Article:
Stress can literally kill you. Here’s how.

Tough times can take a real toll on your body.

This story originally appeared in the Calm issue of Popular Science. Current subscribers can access the whole digital edition here, or click here to subscribe.

In the face of grueling stress, it’s easy to romanticize the body’s commitment to balance. A dark and lovely liver serenely regulates its life-sustaining chores like some kind of untrammeled deity. Nearby, plump kidneys churn out requests for water and salt—twin cherubs of the torso. Even Claude Bernard, the 19th-century French physiologist credited with devising the concept of such internal give-and-take, spoke of his theory with beauty and grace, saying “a free and independent existence is possible only because of the stability of the internal milieu.” (Bernard also vivisected the family dog, so the romance only gets you so far.)

We call this balancing act homeostasis. Walter Bradford Cannon coined the term in 1926, but study of it took off in the 1960s, when scientists applied control theory—a branch of engineering concerned with dynamic, changing systems—to human anatomy. They found it to be filled with receptors and sensors that are constantly assessing for changes, like drops in blood oxygenation, fluctuations in sugar, and external threats. These sentinels stay in contact with systems equipped to issue streams of calibrated instructions to the parts of the body that can act to maintain stability. It’s a lot like cruise control: Your car will make the necessary tweaks to keep you at the speed you set it to, regardless of whether you are climbing a hill or careening down one. In this metaphor, the slope is a stand-in for the concept of stress—something that challenges homeostasis and necessitates adjustments.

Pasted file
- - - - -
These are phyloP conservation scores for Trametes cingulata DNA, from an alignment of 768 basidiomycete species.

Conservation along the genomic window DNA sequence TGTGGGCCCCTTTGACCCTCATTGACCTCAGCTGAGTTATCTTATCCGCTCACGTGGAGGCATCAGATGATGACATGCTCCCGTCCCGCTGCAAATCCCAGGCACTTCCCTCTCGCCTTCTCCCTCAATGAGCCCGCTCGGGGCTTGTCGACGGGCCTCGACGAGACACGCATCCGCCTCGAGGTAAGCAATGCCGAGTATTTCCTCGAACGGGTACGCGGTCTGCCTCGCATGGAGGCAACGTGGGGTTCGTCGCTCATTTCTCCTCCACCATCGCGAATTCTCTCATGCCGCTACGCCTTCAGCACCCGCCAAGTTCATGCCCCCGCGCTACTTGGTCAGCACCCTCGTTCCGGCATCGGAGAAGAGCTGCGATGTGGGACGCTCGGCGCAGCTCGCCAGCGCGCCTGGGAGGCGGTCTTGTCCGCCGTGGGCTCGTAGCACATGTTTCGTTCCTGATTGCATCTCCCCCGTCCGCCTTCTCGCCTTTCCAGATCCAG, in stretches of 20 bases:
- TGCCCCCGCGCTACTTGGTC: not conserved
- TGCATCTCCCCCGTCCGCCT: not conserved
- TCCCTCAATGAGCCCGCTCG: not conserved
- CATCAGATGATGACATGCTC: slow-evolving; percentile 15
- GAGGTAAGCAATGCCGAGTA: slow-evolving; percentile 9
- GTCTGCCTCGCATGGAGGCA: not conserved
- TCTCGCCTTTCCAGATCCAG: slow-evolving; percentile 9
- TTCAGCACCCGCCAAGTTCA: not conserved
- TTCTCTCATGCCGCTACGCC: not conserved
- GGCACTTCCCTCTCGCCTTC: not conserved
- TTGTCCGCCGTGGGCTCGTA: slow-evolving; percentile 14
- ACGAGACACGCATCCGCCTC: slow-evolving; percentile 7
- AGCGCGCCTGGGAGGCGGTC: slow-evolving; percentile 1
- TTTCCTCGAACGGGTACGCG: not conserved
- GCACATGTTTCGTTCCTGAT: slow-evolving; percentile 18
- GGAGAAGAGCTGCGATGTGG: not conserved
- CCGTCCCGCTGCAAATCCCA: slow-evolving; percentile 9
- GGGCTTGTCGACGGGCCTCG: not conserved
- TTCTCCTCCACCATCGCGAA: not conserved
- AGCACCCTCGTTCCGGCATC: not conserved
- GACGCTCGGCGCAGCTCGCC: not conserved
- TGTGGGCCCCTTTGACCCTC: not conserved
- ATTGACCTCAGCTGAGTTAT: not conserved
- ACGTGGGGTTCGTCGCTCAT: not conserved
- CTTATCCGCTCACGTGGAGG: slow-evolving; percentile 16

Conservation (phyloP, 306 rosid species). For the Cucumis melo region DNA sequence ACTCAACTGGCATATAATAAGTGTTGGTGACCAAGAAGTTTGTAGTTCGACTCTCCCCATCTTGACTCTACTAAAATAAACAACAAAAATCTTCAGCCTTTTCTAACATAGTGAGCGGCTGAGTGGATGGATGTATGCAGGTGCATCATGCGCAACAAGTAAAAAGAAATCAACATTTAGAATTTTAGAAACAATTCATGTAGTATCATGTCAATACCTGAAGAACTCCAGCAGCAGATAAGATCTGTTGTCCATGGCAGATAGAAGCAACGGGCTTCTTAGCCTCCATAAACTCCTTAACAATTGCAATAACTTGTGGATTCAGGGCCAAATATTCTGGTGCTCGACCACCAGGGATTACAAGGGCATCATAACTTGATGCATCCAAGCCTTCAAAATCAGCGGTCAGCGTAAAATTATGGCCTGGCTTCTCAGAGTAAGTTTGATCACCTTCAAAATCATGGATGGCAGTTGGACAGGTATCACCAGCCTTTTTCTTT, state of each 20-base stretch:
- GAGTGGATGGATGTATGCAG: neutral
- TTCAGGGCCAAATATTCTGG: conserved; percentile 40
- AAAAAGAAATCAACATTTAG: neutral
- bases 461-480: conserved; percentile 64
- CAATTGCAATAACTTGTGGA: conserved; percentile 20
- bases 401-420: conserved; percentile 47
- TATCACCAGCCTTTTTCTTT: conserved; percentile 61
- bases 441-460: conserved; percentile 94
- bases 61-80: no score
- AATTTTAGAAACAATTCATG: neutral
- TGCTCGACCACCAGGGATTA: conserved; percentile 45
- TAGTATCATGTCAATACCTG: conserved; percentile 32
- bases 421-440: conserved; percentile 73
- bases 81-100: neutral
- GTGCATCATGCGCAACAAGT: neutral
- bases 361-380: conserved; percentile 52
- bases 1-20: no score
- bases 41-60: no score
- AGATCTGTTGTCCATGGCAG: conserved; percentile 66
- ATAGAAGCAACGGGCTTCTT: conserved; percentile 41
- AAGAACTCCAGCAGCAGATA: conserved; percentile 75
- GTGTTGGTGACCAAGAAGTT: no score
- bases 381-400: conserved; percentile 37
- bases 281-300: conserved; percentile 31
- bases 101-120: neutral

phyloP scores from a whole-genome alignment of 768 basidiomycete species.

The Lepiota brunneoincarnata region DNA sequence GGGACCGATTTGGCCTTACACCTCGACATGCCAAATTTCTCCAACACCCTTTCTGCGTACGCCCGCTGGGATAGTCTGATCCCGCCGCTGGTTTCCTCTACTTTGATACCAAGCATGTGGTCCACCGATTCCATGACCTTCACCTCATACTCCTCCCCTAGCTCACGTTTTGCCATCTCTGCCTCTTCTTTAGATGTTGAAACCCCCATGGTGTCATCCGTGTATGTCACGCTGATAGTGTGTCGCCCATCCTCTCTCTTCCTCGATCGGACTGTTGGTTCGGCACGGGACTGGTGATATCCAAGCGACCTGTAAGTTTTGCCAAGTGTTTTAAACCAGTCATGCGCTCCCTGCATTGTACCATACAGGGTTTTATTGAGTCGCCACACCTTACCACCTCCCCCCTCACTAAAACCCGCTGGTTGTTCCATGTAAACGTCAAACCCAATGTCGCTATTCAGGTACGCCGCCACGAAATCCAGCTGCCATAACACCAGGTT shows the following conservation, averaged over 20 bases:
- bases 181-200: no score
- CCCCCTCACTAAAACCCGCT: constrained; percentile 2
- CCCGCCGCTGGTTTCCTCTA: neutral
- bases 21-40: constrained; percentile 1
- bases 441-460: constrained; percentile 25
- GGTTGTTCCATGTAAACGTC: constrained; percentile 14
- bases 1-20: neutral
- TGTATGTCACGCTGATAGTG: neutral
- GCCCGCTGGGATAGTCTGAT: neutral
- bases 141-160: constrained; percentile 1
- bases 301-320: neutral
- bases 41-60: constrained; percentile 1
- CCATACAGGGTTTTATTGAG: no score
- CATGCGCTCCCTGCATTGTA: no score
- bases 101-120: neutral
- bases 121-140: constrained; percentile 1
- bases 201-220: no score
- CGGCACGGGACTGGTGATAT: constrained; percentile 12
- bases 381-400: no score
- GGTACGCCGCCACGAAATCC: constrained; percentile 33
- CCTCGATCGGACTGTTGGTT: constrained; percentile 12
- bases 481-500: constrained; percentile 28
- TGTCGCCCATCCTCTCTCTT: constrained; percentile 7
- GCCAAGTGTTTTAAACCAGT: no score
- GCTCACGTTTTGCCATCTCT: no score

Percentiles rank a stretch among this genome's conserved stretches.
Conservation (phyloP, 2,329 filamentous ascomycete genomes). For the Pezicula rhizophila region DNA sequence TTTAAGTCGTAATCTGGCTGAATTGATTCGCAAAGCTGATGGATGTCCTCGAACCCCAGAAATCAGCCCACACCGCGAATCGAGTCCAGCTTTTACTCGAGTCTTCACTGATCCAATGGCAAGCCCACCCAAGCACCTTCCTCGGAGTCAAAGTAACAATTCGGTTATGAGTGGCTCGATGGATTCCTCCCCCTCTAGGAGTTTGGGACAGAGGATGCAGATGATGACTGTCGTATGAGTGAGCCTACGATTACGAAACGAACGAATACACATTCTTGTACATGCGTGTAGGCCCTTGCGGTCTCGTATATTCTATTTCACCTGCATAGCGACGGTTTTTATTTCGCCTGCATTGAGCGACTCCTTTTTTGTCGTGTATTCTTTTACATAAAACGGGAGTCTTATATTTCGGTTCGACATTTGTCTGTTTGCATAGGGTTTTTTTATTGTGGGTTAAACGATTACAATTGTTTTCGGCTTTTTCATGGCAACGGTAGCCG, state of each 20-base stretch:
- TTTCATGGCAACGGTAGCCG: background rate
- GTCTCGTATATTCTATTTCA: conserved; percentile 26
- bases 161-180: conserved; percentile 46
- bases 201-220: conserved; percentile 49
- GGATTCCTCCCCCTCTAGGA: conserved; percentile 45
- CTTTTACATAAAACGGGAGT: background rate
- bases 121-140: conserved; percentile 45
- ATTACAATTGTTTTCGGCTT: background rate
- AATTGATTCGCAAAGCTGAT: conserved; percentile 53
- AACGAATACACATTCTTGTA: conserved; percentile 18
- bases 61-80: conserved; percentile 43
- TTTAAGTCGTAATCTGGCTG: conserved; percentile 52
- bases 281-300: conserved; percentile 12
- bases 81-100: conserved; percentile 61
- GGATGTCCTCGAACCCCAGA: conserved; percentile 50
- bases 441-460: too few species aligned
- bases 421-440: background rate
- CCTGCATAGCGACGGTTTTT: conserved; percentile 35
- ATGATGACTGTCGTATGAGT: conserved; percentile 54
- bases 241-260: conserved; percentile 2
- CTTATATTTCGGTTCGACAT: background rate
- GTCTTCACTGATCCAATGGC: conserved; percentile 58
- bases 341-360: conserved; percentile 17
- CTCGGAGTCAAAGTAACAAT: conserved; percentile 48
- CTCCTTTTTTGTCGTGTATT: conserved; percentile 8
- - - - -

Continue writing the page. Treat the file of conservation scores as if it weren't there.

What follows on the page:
This process works just fine in the face of fleeting strains like minor infections and irritating strangers, but what happens in the face of obstacles that just won’t quit? Can such pressures spell the end of you? In a word: yes.

[Related: Baboon poop shows how chronic stress shortens lives]

In situations of prolonged angst, the biochemical status quo doesn’t come back. We’re meant to compensate for a stressor’s presence until it goes away; with acute situations, like a brawl, cold, or traffic jam, the body responds and then returns to homeostasis when the event concludes. In a chronic crisis—a hostile work environment or a pandemic, for instance—our system constantly reacts, which takes a damaging physical toll.

Faced with unrelenting hurdles, our bodies start to suppress production of dopamine and growth hormone while continuing to pump out high levels of cortisol and adrenaline—both of which are involved in our fight-or-flight response. “The more somebody’s exposed to those chemicals, the worse they get,” explains George Chrousos, professor of pediatrics and endocrinology at National and Kapodistrian University of Athens Medical School, who’s been studying stress for decades.

Cortisol is particularly troublesome. Secreted by the adrenal glands in response to agitation, it’s helpful in a pinch but becomes dangerous in excess. When we’re in trouble, a shot of it can spike blood sugar, facilitate tissue repair, and divert energy away from functions that are less essential in the moment, like digestion—all handy adjustments when we need to flee or prepare for battle.